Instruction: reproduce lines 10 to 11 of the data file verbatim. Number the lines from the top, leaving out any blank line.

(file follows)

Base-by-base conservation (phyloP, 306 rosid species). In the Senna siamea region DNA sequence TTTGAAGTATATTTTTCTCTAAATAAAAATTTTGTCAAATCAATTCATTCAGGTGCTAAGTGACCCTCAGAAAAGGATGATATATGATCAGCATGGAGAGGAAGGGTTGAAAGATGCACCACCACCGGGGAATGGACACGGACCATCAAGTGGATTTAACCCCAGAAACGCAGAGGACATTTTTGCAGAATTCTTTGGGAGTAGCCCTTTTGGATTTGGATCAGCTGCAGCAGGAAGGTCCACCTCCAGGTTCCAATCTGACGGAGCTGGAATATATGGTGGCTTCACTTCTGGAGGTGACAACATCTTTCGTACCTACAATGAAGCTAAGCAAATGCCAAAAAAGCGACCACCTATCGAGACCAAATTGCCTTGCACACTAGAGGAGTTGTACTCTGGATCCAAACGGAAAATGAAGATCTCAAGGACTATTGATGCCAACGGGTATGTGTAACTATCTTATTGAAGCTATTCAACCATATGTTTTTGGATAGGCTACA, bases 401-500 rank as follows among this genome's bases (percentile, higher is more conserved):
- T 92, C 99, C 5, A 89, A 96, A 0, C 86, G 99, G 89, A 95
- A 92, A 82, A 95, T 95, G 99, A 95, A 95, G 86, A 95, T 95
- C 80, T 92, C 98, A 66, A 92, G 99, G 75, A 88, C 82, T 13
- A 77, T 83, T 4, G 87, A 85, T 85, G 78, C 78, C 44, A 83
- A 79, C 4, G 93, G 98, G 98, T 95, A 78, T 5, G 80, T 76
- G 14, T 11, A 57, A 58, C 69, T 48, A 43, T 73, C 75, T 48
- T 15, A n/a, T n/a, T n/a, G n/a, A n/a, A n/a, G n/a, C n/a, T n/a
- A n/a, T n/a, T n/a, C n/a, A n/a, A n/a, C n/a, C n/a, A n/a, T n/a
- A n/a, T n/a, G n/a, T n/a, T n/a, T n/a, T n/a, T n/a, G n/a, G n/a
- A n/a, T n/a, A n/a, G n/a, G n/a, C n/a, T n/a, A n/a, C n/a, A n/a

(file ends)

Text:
- A n/a, T n/a, G n/a, T n/a, T n/a, T n/a, T n/a, T n/a, G n/a, G n/a
- A n/a, T n/a, A n/a, G n/a, G n/a, C n/a, T n/a, A n/a, C n/a, A n/a